It is a popular but tactfully suppressed grievance that Shakespeare did not love dogs as he should, and I think the topic is really a long one, when you call a man a dog with obscure praise, or treat a dog as half – human you do not much believe in the fall of man, you assume a rationalist view of man as the most triumphant of the animals.

William Empson, ‘Timon’s Dog’, from ‘The Structure of Complex Words’.

i disagree with the William Empson quite strongly (here).

His very short chapter on ‘timon of athens’ is beautifully written and very precise; in it’s dissection of language, but seems to make the slightly foolish assumption that shakespeare can only be either (or a mixed bag of) renaissance rationalist or medieval christian. shakespeare was clearly well versed in neo-platonism and various hermetic philosophies – ‘king lear’ or the ‘merchant of venice’ in particular show a profound understanding of esoteric philosophy.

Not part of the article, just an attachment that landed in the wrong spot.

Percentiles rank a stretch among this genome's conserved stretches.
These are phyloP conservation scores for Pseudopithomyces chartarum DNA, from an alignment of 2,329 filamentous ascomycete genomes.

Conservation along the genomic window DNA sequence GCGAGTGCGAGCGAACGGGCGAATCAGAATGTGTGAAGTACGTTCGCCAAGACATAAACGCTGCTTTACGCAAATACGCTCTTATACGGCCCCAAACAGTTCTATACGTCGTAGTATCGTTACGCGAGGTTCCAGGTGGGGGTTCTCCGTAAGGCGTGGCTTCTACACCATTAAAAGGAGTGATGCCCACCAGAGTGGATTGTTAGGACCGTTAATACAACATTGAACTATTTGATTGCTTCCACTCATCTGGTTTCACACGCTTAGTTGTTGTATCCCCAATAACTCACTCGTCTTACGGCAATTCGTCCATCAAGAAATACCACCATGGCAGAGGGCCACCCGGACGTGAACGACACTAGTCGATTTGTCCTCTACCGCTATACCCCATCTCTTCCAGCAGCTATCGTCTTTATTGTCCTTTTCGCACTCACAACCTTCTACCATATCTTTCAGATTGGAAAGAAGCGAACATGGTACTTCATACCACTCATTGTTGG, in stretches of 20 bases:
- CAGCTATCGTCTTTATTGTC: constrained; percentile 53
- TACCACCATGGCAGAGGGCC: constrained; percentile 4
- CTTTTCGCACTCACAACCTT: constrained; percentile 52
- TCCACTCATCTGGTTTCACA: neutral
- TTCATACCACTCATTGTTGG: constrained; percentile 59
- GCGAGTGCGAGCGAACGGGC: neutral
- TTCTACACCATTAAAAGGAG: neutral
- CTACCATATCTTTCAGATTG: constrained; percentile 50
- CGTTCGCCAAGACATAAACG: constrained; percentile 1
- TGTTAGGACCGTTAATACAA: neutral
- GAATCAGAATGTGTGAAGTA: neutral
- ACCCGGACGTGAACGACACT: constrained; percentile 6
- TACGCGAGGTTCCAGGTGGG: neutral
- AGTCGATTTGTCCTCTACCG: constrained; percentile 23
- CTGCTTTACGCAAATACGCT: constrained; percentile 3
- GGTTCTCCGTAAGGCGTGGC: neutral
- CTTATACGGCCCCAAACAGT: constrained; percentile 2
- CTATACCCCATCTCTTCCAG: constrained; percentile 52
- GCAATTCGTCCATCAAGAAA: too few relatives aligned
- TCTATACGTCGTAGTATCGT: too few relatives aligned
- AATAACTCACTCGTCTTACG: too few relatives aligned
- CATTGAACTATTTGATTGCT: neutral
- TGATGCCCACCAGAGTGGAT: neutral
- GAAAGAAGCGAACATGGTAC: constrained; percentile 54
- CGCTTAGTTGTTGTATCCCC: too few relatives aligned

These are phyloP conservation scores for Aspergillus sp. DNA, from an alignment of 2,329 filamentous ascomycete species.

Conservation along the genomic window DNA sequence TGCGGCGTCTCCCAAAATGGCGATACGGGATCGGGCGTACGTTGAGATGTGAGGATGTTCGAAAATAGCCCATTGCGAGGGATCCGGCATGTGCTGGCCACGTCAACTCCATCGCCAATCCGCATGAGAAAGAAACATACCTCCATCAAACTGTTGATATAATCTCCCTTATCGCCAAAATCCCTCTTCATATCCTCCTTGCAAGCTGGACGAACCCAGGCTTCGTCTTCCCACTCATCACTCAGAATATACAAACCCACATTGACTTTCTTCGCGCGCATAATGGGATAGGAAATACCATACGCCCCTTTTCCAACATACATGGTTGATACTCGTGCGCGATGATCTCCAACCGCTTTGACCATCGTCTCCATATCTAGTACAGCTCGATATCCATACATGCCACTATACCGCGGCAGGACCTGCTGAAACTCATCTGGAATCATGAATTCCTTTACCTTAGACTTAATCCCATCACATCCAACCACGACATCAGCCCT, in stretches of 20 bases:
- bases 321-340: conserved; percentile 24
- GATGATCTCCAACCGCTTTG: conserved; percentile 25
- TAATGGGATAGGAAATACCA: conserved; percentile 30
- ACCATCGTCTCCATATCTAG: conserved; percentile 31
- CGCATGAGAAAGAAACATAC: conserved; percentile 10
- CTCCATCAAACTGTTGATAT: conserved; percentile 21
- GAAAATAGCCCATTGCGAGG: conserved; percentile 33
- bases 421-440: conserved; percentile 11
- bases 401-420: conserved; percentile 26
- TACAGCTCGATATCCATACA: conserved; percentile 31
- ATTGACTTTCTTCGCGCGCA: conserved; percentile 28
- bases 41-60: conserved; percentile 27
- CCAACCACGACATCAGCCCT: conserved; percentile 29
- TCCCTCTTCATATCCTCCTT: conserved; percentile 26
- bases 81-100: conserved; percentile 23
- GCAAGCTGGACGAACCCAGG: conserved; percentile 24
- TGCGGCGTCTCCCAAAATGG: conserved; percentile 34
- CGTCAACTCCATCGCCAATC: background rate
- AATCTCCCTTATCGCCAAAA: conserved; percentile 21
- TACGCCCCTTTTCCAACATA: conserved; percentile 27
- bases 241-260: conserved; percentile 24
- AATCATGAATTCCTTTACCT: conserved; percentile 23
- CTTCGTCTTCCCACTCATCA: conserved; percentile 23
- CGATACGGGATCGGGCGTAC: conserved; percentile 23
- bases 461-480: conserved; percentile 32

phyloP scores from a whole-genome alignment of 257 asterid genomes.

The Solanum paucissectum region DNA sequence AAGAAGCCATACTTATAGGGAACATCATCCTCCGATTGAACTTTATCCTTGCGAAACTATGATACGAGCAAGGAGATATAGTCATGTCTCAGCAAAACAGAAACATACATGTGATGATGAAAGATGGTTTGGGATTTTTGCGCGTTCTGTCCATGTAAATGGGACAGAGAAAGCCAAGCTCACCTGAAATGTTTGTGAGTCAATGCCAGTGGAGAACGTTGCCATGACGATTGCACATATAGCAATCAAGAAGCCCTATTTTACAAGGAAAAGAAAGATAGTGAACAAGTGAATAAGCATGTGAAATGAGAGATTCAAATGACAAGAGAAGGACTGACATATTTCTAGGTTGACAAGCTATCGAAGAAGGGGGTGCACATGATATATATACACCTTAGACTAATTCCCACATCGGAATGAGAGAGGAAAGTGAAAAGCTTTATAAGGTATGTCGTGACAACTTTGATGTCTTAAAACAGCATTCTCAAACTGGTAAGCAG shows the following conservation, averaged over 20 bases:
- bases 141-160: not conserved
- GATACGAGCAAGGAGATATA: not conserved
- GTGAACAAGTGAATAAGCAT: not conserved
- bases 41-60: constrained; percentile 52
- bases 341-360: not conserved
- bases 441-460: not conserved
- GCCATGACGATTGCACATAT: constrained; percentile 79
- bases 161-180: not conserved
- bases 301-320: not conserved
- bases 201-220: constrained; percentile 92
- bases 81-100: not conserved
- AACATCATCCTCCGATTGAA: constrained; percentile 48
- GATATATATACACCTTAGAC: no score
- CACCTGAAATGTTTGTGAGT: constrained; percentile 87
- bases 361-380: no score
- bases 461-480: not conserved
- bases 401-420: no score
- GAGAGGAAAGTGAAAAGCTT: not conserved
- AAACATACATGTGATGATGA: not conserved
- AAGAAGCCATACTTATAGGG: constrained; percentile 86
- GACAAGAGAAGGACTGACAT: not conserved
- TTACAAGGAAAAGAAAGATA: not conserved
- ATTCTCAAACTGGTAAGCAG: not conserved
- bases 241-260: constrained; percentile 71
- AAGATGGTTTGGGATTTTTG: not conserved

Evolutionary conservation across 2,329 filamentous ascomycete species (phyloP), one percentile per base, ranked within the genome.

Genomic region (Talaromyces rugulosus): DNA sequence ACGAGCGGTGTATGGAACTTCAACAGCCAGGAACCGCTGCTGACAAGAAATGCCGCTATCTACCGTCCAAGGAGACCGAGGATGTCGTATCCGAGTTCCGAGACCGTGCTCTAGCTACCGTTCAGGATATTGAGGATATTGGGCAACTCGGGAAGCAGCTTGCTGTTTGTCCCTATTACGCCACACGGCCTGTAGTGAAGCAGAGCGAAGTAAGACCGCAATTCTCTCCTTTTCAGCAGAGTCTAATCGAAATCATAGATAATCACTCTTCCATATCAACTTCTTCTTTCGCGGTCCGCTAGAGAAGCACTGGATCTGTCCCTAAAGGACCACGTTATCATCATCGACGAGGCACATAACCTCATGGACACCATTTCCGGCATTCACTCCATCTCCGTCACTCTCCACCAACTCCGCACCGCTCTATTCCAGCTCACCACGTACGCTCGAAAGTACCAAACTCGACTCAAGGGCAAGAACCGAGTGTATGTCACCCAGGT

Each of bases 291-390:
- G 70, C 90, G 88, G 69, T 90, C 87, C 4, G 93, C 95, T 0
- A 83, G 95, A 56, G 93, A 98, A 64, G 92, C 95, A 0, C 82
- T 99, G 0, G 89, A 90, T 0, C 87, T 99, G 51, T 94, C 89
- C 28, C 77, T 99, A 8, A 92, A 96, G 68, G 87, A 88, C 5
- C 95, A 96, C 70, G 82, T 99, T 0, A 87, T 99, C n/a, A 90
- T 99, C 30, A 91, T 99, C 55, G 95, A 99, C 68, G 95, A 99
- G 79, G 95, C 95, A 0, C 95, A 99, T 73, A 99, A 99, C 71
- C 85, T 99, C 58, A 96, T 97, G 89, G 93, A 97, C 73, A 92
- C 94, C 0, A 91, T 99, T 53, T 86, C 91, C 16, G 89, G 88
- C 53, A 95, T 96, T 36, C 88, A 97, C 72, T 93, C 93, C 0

the dog is a symbol of the corrupting influence of materialism; and a slave.

the twisting of the form and nature of the dog has left a creature dependant yet unpredictable. it is civilised but may still ‘turn’. unfulfilled nature.

pencil in sketchbook, a5, 2012



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